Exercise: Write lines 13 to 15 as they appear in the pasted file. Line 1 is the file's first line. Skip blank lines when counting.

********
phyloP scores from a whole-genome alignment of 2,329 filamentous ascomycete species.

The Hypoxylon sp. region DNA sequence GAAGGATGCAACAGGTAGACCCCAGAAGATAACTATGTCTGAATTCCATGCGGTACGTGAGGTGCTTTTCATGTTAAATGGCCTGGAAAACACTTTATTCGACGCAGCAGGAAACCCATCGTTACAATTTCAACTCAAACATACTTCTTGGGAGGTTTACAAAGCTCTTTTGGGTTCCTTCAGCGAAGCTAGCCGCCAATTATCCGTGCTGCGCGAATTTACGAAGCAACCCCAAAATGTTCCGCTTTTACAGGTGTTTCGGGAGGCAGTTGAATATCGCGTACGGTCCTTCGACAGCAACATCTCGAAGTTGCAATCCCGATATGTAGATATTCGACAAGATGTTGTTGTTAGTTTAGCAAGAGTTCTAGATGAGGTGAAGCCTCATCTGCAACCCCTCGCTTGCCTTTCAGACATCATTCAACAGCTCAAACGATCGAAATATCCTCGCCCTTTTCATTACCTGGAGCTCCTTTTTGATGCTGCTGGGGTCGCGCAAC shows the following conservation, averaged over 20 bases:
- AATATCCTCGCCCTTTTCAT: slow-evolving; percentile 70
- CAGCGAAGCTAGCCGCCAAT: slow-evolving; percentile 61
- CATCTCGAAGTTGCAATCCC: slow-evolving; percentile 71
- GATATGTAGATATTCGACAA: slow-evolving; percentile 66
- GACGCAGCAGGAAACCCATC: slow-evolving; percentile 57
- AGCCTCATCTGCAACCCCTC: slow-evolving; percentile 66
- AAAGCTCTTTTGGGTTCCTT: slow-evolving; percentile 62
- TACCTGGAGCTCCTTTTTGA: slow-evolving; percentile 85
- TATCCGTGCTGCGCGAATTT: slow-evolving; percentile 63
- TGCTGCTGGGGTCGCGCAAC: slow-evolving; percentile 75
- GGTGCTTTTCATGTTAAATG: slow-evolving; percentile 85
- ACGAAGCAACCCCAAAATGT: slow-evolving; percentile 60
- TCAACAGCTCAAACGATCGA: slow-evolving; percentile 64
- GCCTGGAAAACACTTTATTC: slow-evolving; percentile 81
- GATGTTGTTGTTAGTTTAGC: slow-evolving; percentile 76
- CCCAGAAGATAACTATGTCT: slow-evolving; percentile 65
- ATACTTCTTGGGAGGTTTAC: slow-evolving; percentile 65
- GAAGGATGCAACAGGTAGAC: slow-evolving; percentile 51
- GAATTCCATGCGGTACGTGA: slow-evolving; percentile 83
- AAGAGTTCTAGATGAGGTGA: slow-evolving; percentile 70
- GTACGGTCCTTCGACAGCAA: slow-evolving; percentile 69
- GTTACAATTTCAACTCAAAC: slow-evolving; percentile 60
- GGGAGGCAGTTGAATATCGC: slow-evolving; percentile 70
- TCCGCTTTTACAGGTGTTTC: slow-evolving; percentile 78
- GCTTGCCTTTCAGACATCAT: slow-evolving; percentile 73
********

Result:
- GGTGCTTTTCATGTTAAATG: slow-evolving; percentile 85
- ACGAAGCAACCCCAAAATGT: slow-evolving; percentile 60
- TCAACAGCTCAAACGATCGA: slow-evolving; percentile 64